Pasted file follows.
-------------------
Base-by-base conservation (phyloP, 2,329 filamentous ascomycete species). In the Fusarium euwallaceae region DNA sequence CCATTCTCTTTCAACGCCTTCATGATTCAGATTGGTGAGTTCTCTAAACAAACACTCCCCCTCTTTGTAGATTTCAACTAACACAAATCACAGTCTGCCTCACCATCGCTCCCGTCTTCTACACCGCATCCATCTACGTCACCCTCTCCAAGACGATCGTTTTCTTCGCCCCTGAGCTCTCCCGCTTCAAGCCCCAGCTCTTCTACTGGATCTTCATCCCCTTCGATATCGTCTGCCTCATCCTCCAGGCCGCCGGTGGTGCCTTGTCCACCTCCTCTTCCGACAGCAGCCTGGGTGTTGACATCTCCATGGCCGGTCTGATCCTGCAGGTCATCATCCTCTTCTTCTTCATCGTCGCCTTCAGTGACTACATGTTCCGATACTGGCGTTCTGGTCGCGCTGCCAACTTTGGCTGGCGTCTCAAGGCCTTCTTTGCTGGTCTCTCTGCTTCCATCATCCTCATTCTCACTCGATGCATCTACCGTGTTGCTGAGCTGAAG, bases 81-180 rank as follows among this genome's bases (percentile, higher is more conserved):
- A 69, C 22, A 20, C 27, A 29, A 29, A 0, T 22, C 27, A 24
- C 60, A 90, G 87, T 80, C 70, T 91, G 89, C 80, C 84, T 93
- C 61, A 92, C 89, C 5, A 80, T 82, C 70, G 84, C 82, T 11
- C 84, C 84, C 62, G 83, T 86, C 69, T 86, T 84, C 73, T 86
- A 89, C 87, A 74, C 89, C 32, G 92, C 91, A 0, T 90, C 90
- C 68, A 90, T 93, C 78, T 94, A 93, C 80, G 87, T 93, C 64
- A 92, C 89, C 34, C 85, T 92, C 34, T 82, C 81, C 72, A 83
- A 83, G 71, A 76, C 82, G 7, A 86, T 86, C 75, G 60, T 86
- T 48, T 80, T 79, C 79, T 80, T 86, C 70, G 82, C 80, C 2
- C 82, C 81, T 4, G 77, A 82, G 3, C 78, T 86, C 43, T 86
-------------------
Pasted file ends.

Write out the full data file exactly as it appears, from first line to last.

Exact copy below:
Base-by-base conservation (phyloP, 2,329 filamentous ascomycete species). In the Fusarium euwallaceae region DNA sequence CCATTCTCTTTCAACGCCTTCATGATTCAGATTGGTGAGTTCTCTAAACAAACACTCCCCCTCTTTGTAGATTTCAACTAACACAAATCACAGTCTGCCTCACCATCGCTCCCGTCTTCTACACCGCATCCATCTACGTCACCCTCTCCAAGACGATCGTTTTCTTCGCCCCTGAGCTCTCCCGCTTCAAGCCCCAGCTCTTCTACTGGATCTTCATCCCCTTCGATATCGTCTGCCTCATCCTCCAGGCCGCCGGTGGTGCCTTGTCCACCTCCTCTTCCGACAGCAGCCTGGGTGTTGACATCTCCATGGCCGGTCTGATCCTGCAGGTCATCATCCTCTTCTTCTTCATCGTCGCCTTCAGTGACTACATGTTCCGATACTGGCGTTCTGGTCGCGCTGCCAACTTTGGCTGGCGTCTCAAGGCCTTCTTTGCTGGTCTCTCTGCTTCCATCATCCTCATTCTCACTCGATGCATCTACCGTGTTGCTGAGCTGAAG, bases 81-180 rank as follows among this genome's bases (percentile, higher is more conserved):
- A 69, C 22, A 20, C 27, A 29, A 29, A 0, T 22, C 27, A 24
- C 60, A 90, G 87, T 80, C 70, T 91, G 89, C 80, C 84, T 93
- C 61, A 92, C 89, C 5, A 80, T 82, C 70, G 84, C 82, T 11
- C 84, C 84, C 62, G 83, T 86, C 69, T 86, T 84, C 73, T 86
- A 89, C 87, A 74, C 89, C 32, G 92, C 91, A 0, T 90, C 90
- C 68, A 90, T 93, C 78, T 94, A 93, C 80, G 87, T 93, C 64
- A 92, C 89, C 34, C 85, T 92, C 34, T 82, C 81, C 72, A 83
- A 83, G 71, A 76, C 82, G 7, A 86, T 86, C 75, G 60, T 86
- T 48, T 80, T 79, C 79, T 80, T 86, C 70, G 82, C 80, C 2
- C 82, C 81, T 4, G 77, A 82, G 3, C 78, T 86, C 43, T 86